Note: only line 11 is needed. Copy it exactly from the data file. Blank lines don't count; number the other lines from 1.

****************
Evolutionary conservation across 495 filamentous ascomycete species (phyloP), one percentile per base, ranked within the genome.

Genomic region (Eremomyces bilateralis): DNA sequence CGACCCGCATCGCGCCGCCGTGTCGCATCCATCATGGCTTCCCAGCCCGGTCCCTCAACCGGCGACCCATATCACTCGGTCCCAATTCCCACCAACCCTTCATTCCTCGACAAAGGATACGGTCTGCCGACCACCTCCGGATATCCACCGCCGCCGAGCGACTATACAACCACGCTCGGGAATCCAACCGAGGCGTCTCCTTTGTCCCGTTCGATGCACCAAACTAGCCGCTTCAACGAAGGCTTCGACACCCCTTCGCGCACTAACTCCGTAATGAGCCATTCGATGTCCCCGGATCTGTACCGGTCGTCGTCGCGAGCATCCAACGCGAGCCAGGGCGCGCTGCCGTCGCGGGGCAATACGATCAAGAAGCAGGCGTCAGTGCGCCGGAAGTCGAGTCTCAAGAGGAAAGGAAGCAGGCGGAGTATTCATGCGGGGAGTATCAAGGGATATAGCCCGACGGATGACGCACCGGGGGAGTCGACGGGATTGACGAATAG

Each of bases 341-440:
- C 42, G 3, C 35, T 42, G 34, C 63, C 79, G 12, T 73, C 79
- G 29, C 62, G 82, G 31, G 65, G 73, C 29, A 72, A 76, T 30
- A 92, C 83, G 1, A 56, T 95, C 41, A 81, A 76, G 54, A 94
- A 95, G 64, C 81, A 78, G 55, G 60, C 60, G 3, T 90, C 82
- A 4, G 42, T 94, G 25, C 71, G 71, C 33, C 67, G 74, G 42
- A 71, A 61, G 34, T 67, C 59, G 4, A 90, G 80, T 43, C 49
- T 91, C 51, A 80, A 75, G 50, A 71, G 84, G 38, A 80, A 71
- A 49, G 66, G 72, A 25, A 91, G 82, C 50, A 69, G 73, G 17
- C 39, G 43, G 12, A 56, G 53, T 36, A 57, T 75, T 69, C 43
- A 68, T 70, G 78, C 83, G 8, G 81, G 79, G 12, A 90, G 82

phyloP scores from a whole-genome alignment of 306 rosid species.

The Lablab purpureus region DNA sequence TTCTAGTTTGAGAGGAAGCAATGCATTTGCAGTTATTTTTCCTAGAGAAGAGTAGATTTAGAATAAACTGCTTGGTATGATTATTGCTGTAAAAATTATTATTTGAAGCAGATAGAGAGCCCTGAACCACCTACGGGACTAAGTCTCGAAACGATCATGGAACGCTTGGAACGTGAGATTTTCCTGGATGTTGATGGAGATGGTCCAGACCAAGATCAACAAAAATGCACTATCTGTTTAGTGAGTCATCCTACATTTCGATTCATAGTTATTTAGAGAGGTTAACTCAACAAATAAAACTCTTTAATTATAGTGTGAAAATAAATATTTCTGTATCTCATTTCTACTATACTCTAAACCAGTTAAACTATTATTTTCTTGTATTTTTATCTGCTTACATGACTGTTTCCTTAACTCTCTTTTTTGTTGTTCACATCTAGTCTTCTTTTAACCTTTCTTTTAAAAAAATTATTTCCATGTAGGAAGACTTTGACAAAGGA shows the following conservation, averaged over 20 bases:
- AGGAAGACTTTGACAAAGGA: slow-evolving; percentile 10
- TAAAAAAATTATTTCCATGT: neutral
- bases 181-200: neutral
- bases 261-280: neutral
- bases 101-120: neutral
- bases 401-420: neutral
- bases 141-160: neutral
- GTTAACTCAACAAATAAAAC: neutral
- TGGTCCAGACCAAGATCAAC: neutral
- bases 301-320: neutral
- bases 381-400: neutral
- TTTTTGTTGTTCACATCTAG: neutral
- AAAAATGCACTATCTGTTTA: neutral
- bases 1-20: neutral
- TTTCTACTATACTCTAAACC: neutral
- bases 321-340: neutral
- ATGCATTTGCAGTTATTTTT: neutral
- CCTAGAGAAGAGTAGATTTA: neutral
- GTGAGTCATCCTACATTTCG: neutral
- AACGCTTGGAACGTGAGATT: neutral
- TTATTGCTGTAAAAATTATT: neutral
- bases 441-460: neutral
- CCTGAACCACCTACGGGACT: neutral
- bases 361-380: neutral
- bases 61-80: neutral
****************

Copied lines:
- A 49, G 66, G 72, A 25, A 91, G 82, C 50, A 69, G 73, G 17